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    here is an amazing video clip i just filmed. top notch filming and riding.
    haha not really but i just felt like filming myself and then posting it on the internet. definitely not super sick. just me doing a jump in my yard and riding around a corner.


    <object width="425" height="350"><param name="movie" value="http://www.youtube.com/v/zPcehY9zDBk"></param><param name="wmode" value="transparent"></param><embed src="http://www.youtube.com/v/zPcehY9zDBk" type="application/x-shockwave-flash" wmode="transparent" width="425" height="350"></embed></object>

  11. #11
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    per gordons directions:

    find some loose gravel or something to practice on.get a bit of speed, dont turn your bars but lean the bike over to say a 45 deg angle. get your weight forward and scoop your rear foot out, pushing the rear of the bike. heres a little teaser. check the last minute or so
    NM cant find the vid. look up MTB fundamentals theres a couple sectionds with drifting techniques
    Last edited by trailripper; 09-10-2007 at 07:43 PM.

  12. #12
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    Quote Originally Posted by matt
    I have no idea what a Tokyo Drift is. I was talking about Sam Hill type stuffish.

    I was just trying to say that unless you are going real fast, I don't think you should purposely try to drift. I think it will come when you start going faster and naturally need to compensate. IDK though.
    Haha, Tokyo drift was a cheesy ass Fast and the Furious movie that is based on a bunch of retards who drive their honda civics really fast and skid all over the place.

  13. #13
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    Aw man, that was cinematic GOLD!!

  14. #14
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    Quote Originally Posted by kenbentit
    Aw man, that was cinematic GOLD!!
    Yes I know.

    Incase you didn't read the caption, it was reviewed by Go Big or Go Home Magazine:

    "Extreme speed combined with extremely large jumps make this one of the most exciting, well produced mountain bike videos within the last ten years..." (Go Big or Go Home Magazine)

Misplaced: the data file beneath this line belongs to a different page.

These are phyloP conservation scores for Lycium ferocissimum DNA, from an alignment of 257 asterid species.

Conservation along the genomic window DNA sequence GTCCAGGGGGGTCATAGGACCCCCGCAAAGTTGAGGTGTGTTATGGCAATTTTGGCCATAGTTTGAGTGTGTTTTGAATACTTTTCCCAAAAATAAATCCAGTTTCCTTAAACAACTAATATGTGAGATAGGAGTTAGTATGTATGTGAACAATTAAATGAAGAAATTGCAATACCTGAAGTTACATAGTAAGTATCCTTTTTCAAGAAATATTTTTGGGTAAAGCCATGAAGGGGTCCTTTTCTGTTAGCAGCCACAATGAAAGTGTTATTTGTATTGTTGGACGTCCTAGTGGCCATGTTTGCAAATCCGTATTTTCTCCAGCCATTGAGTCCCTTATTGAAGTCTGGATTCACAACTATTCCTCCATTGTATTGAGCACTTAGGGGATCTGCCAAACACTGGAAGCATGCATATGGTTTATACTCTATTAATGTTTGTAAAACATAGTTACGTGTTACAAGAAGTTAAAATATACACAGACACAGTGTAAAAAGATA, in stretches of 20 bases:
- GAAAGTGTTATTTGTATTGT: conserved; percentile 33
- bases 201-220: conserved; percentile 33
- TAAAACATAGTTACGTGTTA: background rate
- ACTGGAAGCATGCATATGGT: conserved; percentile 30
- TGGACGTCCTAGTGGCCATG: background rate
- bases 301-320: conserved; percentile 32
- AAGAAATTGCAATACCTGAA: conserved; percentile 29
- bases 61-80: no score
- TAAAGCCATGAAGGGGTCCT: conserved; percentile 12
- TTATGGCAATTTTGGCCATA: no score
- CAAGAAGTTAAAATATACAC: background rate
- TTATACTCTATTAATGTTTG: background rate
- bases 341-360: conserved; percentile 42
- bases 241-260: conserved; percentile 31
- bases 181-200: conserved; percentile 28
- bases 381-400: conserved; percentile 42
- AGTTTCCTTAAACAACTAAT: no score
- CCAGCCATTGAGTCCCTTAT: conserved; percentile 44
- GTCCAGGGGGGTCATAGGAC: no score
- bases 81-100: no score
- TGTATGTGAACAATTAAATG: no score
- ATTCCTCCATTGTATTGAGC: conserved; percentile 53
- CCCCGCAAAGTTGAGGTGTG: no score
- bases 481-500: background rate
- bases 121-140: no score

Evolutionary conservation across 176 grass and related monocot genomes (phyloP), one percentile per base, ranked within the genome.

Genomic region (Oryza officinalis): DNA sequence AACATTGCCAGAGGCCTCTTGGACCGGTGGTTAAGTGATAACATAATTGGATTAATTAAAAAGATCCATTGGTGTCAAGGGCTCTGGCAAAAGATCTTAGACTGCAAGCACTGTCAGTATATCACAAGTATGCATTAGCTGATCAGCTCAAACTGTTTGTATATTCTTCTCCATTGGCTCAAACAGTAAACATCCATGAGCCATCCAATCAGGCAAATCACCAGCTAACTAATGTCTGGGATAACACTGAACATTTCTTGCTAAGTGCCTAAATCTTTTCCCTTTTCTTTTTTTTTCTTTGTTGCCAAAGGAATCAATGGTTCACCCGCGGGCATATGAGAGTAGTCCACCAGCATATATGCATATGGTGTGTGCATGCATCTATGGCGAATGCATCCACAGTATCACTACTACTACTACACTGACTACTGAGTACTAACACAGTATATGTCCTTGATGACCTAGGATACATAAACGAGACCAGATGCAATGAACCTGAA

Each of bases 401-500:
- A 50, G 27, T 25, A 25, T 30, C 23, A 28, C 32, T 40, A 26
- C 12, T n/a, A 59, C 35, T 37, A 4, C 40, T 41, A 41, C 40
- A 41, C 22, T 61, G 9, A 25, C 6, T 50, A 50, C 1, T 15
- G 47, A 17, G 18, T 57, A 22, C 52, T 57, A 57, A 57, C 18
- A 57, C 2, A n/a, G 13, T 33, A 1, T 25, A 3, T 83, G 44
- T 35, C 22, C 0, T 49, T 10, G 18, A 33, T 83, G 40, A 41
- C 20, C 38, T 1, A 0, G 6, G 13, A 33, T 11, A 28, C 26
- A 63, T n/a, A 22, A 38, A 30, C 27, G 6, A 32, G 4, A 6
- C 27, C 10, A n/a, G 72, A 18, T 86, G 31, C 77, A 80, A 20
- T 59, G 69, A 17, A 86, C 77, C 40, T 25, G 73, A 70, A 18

Pretty sweet to get that kind of recognition for a garage movie.

  15. #15
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    go as fast as possible into the turn with your feet about level, or outside foot a little down, and take the apex of it, and no matter what, down let yourself steer towards the outside of the turn. This way you will either stay hooked up and go really fast, or you will start to drift.

  16. #16
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  17. #17
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    Quote Originally Posted by SJensen
    per gordons directions:

    find some loose gravel or something to practice on.get a bit of speed, dont turn your bars but lean the bike over to say a 45 deg angle. get your weight forward and scoop your rear foot out, pushing the rear of the bike. heres a little teaser. check the last minute or so
    NM cant find the vid. look up MTB fundamentals theres a couple sectionds with drifting techniques
    Basically that - learn cutties. Try to keep your weight somewhat centered so you don't become dependent on a really radical weight shift on the trail to pull it off. Start off keeping your feet level so you can use your inside (not rear) foot to push the rear wheel out sideways.

    To actually get through the corner faster, you want to turn the bike sideways as you come into the turn without bleeding off speed then let your sideknobs catch and sort of high-side you and bring you upright and out of the turn.

    Just getting comfortable on flat drifts is key too. Get yourself bored one day and instead of picking up the bong go find some flat dirt and sprint and start leaning with your foot out until you slide and memorize that point and that feeling. Then learn to hold it.

    Watch the cutties section of Fundamentals with Justin H and Bryn Atkinson though. Good stuff right there.
    805

  18. #18
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    Quote Originally Posted by paranoid56
    HaHA! I just woke up my roommate I was laughing so hard at that video. Now he's pissed....
    "Don't just huck yourself: be skilled, be trained, be ready, be prepared, then give 'er." -Dylan Tremblay

  19. #19
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    Quote Originally Posted by hab1b
    I have been trying to learn to drift for a few weeks now... i am trying to get into drifts where i dont have to touch the rear brake. i have been carrying a lot of speed into the turns i just cant get it.

    for those of you that can do them help me out. lets start from the begining to make sure im not missing something. thanks..
    Just think
    SLIDEWAYS_ALWAYS

  20. #20
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    If you're drifting, you're not using the back brake - that is called "skidding". The whole idea is to get through a turn as fast as possible, braking (generally) runs contrary to this.